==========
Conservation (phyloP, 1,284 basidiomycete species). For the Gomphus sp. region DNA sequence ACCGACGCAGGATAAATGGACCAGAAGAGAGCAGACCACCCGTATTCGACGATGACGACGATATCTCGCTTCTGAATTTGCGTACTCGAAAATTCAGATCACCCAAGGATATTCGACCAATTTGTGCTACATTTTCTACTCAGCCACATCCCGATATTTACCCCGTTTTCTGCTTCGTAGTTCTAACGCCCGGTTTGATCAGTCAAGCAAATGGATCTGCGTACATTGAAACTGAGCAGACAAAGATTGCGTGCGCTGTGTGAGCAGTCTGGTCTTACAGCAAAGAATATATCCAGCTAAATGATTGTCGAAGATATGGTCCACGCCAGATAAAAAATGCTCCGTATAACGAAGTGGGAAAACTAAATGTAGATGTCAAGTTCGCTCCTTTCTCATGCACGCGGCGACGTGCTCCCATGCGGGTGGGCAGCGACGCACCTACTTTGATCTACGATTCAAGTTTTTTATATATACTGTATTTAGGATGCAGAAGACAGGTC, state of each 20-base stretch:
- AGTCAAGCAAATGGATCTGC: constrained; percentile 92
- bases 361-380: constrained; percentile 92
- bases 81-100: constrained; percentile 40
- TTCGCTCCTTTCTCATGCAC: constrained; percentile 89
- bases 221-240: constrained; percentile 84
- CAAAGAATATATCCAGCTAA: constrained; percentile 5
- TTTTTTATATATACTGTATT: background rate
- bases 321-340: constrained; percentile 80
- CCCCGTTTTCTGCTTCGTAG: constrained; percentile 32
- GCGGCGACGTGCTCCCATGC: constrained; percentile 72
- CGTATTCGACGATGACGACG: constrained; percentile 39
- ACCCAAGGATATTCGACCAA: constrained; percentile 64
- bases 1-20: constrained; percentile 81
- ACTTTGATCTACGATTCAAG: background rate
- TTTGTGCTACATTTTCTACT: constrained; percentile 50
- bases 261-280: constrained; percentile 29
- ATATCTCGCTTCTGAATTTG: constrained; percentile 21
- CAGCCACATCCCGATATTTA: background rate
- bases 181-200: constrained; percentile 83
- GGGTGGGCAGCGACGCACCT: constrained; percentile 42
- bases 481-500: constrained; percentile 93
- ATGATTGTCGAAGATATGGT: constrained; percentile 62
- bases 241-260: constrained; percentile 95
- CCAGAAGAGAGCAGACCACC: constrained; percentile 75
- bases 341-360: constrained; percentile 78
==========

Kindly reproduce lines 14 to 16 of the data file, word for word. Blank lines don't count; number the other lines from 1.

- bases 1-20: constrained; percentile 81
- ACTTTGATCTACGATTCAAG: background rate
- TTTGTGCTACATTTTCTACT: constrained; percentile 50